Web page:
Published May 08, 2013
As the Senate prepares to take up comprehensive immigration legislation, one of the most pressing questions is how and when illegal immigrants who set out on the path to citizenship qualify for federal benefits.
Lawmakers disagree sharply on this front, which could drive debate as they begin formal work on the bill Thursday.
Sen. Marco Rubio, R-Fla., points out that the proposal says applicants would not qualify for at least 10-13 years -- and would not qualify for another five years after getting a green card, under current law.
Further, Rubio argues that the proposal has "very specific" rules governing anyone who could be considered a "public charge," or someone who would live off the government dole.
"If you are a public charge, you don't even qualify for renewal of that temporary status that you're getting," Rubio said.
But Sen. Jeff Sessions, R-Ala., another Republican senator who has emerged as one of the chief critics of the bill, says the law does not properly enforce that provision.
Sessions told Fox News that the so-called "public charge" law, as currently written, has been "totally ignored" to date. And he argued that many immigrants will be eligible for benefits much sooner than proponents claim -- including the so-called "dreamers," young illegal immigrants brought to the U.S. their parents.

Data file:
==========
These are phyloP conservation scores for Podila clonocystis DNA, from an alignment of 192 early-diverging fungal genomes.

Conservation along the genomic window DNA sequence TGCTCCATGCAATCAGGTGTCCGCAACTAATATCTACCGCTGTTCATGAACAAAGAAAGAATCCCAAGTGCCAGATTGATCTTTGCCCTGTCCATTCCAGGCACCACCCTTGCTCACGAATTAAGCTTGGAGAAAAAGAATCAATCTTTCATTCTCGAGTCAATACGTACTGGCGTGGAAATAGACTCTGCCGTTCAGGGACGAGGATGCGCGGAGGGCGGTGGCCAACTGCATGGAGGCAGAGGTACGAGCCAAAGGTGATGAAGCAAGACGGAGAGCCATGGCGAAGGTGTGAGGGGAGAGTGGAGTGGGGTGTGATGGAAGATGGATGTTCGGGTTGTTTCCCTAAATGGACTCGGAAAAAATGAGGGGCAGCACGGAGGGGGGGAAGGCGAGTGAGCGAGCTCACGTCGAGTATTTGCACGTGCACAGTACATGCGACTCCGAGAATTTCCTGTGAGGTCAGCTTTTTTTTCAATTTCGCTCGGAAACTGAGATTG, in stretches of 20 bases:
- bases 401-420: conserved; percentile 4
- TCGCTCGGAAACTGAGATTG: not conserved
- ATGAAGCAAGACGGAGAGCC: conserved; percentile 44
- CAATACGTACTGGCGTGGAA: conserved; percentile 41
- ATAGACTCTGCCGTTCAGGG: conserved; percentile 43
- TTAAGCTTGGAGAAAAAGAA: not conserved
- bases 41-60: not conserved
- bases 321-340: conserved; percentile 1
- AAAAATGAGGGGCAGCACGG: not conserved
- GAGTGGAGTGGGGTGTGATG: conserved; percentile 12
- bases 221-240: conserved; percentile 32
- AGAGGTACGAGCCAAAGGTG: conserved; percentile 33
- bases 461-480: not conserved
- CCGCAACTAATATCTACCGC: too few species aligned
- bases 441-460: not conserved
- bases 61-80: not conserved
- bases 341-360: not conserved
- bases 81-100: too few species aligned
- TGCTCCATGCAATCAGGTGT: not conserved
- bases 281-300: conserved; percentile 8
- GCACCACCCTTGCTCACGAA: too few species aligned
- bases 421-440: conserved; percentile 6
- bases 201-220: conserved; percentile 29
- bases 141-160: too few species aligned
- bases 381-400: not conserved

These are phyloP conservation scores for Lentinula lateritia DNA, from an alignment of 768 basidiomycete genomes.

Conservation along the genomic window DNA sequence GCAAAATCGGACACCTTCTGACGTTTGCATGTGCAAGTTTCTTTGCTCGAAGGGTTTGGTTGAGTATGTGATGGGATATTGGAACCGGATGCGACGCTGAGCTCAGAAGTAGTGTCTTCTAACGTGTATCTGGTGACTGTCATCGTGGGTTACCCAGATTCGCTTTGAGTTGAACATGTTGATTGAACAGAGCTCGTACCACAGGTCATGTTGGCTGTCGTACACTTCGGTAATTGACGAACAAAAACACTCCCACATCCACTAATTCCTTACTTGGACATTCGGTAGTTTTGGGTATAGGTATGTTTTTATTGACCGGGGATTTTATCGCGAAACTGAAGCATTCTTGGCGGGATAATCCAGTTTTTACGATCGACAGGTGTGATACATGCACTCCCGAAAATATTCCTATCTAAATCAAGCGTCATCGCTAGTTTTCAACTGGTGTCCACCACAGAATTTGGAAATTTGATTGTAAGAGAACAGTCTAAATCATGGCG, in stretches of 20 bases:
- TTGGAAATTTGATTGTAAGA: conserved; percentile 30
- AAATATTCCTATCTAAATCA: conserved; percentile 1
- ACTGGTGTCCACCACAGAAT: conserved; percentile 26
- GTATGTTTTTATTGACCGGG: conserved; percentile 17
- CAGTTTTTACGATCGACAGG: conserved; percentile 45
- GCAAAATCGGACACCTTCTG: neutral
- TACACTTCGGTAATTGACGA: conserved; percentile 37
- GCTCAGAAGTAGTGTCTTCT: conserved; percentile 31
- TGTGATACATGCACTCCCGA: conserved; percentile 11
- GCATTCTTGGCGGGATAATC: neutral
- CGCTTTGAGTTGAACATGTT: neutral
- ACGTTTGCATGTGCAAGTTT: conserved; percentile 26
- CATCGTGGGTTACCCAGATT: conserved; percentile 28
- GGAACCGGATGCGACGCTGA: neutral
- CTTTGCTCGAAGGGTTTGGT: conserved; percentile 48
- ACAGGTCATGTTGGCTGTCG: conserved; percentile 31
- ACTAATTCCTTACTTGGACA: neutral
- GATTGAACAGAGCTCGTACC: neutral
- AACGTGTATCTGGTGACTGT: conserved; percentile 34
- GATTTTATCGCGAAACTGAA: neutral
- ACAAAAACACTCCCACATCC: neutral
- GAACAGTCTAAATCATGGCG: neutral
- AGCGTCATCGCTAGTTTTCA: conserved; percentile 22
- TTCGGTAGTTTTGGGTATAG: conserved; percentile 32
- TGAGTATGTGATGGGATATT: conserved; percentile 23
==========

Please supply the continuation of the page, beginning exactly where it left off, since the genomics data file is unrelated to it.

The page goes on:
Sessions said 2-3 million illegal immigrants who claim that status will be able to have access to federal benefits in five years.
And, he added, eventually "everyone who entered illegally will be able to accept any benefits this country offers."
After the 15-year waiting period, the number accessing federal benefits could be an additional 10 or 11 million.
Nevertheless, Rubio insists there will be checks at every stage of the process.
"When you re-apply at the six-year mark, by the way you're not eligible for any public benefits at that point, you have to prove you're not a public charge," he said.
A controversial report released earlier this week by the conservative Heritage Foundation estimated that, under the bill, the total cost of legalizing 11 million illegal immigrants could approach $6.3 trillion over the course of their lifetimes. The study factored in taxes those immigrants would pay, but also the services and other benefits that would be spent on them.
It has come under heavy scrutiny from some conservative economists who say it ignored significant factors - like the possibility of some of these illegal immigrants moving up the income ladder after coming out of the shadows, while expanding the economy and boosting federal tax revenue.
Sessions and other critics are unconvinced.
"We respect people who want to come to America. We believe that we should accept immigrants," Sessions said. "But we've got to be realistic about the impact."
As the debate wages on, Sen. Ted Cruz, R-Texas, on Wednesday offered an amendment to end the dispute -- by proposing to let illegal immigrants stay but deny them from ever receiving any "means-tested benefits," or welfare.